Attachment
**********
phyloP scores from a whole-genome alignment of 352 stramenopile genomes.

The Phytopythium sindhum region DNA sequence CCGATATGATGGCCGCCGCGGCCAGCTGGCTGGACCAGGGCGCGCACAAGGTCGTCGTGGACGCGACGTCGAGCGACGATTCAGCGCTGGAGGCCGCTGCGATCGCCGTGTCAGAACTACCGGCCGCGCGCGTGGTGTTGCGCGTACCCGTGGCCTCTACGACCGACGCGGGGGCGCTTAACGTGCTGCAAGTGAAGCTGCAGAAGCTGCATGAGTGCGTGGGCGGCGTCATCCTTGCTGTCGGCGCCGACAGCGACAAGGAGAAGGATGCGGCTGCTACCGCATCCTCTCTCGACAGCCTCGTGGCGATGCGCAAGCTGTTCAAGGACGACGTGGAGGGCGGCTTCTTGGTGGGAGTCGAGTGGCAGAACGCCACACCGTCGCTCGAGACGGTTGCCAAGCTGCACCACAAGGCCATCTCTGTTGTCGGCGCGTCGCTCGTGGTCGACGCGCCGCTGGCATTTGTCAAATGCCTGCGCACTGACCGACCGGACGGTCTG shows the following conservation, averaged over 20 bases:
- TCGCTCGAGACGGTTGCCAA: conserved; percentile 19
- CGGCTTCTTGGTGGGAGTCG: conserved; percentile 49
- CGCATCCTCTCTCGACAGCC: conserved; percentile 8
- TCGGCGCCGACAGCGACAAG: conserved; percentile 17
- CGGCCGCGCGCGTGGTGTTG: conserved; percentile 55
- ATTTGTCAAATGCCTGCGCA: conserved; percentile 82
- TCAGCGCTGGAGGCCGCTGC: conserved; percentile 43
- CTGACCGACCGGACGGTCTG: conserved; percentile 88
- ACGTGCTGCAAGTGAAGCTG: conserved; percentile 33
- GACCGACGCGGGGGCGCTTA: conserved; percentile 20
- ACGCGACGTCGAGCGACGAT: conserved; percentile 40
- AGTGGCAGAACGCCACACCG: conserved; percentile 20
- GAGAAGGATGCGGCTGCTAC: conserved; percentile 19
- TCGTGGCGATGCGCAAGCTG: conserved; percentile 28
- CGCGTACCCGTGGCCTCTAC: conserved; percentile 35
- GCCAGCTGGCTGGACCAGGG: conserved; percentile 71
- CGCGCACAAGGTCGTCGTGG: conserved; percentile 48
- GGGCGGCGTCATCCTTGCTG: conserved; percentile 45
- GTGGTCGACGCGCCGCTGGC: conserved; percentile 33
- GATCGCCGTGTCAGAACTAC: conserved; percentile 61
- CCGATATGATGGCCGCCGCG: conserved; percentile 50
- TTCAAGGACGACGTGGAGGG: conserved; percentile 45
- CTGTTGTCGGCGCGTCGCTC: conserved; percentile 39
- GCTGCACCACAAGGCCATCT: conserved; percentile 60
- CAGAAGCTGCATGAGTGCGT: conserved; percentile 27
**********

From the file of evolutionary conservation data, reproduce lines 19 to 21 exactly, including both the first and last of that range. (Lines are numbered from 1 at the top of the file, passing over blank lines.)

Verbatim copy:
- CGCGCACAAGGTCGTCGTGG: conserved; percentile 48
- GGGCGGCGTCATCCTTGCTG: conserved; percentile 45
- GTGGTCGACGCGCCGCTGGC: conserved; percentile 33